Protests against the two Oñate statues in New Mexico have been common for years. For many, they represent a celebration of colonialism and erasure of Indigenous experiences.

In 1997, anonymous protestors cut off the foot of an Oñate monument that sat on the side of a rural highway, near where Oñate founded the first Spanish colony in New Mexico. Protesters sent a polaroid photo of the bronze Spanish riding boot to a columnist at the Albuquerque Journal.

The photo depicted a statue without his boot, an easy comparison to the atrocities Oñate committed — symbolically showing the conquistador a taste of his own medicine.

Jacob Johns, left, Hopi/Akimel O’odham, from Spokane, Wash., holds a sign while Justine Teba of Santa Clara speaks during a rally outside the Rio Arriba County Annex building in Española on Thursday. (Photo courtesy of Eddie Moore / Albuquerque Journal)

A climate activist

Spokane, Wash. is currently home for Johns, an activist and artist. John’s murals adorn streets across the city. His most recent mural was unveiled Sept. 19 at the underpass on Howard Street in Spokane. It’s a celebration of National Voter Registration Day and features the seal of Washington state with two hands making the shape of a heart in front.

His activism extends well beyond his art. In 2018, Johns traveled across Washington state, visiting 29 reservations, with Phreddie Lane — they were part of a group working to register voters and gain support for Initiative 940. The successful ballot initiative removed some protections for police from criminal liability for deadly shootings and required officer training in de-escalation, first aid and mental health crises.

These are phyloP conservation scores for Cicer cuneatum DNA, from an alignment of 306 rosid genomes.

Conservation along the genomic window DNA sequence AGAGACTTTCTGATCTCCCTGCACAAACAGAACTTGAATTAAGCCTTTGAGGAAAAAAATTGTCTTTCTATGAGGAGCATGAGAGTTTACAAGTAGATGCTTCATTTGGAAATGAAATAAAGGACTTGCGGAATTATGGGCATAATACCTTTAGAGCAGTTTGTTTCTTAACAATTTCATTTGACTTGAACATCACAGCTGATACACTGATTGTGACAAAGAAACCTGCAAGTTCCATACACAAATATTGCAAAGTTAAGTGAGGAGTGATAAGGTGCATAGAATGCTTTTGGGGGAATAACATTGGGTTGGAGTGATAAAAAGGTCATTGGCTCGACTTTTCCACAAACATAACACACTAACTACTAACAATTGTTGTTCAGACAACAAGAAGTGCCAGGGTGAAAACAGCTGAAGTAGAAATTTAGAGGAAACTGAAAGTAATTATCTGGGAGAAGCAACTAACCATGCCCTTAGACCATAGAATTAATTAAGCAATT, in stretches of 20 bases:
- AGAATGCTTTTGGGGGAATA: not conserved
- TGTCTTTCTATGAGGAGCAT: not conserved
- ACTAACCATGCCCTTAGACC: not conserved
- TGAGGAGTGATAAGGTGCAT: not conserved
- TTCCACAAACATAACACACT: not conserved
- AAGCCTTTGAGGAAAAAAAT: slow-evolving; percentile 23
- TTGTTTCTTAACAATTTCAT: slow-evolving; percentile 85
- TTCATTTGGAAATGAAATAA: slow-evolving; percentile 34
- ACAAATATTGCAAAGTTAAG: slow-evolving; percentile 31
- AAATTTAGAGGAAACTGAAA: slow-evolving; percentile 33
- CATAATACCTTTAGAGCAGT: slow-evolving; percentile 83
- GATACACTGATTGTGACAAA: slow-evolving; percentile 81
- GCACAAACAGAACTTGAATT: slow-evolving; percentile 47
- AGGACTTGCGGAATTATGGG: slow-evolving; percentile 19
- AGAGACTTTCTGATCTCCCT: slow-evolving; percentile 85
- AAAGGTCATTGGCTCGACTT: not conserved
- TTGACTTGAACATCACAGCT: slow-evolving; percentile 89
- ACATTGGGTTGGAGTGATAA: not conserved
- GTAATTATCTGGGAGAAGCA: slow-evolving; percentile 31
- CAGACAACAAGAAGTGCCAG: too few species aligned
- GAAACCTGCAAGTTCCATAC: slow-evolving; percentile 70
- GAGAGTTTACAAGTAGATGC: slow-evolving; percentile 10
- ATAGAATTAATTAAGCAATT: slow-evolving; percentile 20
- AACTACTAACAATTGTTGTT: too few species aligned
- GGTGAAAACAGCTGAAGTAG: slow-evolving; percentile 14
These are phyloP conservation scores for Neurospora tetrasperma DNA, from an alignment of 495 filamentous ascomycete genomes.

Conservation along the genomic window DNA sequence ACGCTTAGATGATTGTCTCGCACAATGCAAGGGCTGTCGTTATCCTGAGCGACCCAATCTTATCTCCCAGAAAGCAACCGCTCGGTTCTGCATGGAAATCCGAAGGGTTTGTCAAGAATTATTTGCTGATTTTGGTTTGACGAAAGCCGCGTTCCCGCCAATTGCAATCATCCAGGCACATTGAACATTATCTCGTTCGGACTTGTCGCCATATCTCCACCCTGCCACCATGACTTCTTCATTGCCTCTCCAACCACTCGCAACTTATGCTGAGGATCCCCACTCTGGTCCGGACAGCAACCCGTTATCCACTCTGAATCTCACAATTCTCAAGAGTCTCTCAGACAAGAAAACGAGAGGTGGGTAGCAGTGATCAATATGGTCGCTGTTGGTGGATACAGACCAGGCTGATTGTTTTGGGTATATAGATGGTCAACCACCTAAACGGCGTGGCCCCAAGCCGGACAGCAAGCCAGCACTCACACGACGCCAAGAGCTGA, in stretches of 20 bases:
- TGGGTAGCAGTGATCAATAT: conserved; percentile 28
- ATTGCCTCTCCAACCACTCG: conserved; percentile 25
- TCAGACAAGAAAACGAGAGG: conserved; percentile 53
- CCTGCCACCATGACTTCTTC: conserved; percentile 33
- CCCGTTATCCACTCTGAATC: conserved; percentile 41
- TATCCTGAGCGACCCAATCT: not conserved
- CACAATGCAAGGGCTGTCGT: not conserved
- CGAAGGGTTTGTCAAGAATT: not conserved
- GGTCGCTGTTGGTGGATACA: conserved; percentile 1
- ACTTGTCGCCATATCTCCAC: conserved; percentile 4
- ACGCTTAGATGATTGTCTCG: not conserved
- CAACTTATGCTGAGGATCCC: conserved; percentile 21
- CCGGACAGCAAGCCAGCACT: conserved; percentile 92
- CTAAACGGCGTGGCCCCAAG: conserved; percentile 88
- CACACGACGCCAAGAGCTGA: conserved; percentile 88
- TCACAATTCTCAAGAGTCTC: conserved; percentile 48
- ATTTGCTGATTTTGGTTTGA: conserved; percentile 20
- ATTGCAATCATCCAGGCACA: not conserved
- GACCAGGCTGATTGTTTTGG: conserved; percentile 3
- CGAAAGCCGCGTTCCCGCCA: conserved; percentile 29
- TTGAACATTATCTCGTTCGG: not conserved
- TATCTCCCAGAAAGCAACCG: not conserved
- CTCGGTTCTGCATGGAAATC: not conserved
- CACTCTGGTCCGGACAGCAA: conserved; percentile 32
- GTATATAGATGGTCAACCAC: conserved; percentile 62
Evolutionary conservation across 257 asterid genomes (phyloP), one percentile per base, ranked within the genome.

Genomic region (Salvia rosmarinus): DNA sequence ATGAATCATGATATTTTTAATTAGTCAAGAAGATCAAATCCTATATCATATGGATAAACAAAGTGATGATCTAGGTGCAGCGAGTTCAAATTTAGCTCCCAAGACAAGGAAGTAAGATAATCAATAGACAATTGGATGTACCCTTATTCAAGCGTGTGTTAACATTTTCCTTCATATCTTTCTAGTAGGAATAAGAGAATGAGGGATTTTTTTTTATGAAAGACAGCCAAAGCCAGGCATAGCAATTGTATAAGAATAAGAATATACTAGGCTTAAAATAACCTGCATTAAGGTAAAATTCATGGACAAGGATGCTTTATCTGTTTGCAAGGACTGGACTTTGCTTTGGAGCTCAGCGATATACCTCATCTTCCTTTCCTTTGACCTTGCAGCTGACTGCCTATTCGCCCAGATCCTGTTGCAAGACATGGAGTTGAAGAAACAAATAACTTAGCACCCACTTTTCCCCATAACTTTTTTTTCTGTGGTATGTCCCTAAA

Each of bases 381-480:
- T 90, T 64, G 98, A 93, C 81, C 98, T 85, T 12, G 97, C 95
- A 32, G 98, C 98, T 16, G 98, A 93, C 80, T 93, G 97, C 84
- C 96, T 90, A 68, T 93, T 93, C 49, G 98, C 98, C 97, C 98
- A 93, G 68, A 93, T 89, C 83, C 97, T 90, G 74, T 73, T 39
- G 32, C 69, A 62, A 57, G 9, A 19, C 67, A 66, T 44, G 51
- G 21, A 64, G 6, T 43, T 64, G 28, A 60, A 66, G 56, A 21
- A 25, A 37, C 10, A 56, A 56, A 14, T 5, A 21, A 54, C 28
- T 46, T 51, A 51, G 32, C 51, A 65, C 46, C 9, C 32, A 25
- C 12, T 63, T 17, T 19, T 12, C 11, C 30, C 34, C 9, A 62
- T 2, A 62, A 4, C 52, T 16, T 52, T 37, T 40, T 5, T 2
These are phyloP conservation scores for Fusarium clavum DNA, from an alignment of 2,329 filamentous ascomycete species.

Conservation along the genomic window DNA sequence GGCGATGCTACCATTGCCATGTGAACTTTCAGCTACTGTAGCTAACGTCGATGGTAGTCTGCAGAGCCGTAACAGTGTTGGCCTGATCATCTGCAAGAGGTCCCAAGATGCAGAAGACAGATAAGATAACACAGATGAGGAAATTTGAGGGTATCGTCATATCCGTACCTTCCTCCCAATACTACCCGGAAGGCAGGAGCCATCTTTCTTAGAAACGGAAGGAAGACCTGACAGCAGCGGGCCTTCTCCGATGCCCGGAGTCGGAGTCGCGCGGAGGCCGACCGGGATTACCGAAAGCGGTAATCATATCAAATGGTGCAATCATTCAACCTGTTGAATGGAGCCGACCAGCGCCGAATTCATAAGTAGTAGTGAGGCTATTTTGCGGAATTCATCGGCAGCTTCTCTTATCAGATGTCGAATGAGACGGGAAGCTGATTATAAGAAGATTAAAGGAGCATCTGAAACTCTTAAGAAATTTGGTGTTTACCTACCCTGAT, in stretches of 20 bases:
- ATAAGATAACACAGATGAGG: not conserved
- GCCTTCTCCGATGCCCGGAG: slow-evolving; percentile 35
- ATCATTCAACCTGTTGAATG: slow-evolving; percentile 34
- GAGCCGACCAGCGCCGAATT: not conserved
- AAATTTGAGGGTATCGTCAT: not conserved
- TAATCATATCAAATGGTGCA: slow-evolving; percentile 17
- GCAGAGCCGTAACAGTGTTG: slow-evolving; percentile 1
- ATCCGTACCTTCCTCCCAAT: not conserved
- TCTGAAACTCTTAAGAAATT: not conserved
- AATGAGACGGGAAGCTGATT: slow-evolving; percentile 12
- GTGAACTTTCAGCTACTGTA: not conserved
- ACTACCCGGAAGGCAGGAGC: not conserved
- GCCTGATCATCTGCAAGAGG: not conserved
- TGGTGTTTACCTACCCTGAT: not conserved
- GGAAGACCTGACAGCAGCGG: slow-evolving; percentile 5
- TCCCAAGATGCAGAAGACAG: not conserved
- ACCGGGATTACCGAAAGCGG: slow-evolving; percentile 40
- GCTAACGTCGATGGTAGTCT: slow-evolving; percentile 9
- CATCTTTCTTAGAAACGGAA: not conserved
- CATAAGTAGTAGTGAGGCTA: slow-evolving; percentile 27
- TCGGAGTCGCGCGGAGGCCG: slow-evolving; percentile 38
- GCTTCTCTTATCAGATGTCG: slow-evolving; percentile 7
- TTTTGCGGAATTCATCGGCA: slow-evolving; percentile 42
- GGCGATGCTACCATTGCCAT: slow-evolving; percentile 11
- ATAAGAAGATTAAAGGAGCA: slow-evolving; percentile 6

Since then, Johns and Lane have spent countless hours together, working as grassroots activists on a number of causes. Most recently, Johns hosted Lane and other members from Lummi Nation’s House of Tears as they journeyed across the country, bringing a totem pole honoring Leonard Peltier to the National Congress of American Indians in Washington D.C.

“You don’t need a position or a title to be a tribal leader,” Lane said, former councilman for Lummi Nation. “And that’s what Jacob really shows.”

In two months, Johns is scheduled to lead the Wisdom Keepers Delegation at this year's Conference of the Parties (COP28). Embarking on a canoe journey through the Persian Gulf, the delegation will “offer prayers for the future of humanity” and engage in discussions about climate policy and action.

Peaceful rally turns to chaos

Johns’ activism led him to the front of the Rio Arriba County Annex building in Española, New Mexico, last Thursday. He had been in Northern New Mexico with the U.S. Climate Action Network for a meeting, according to a statement his mother gave to the Santa Fe New Mexican.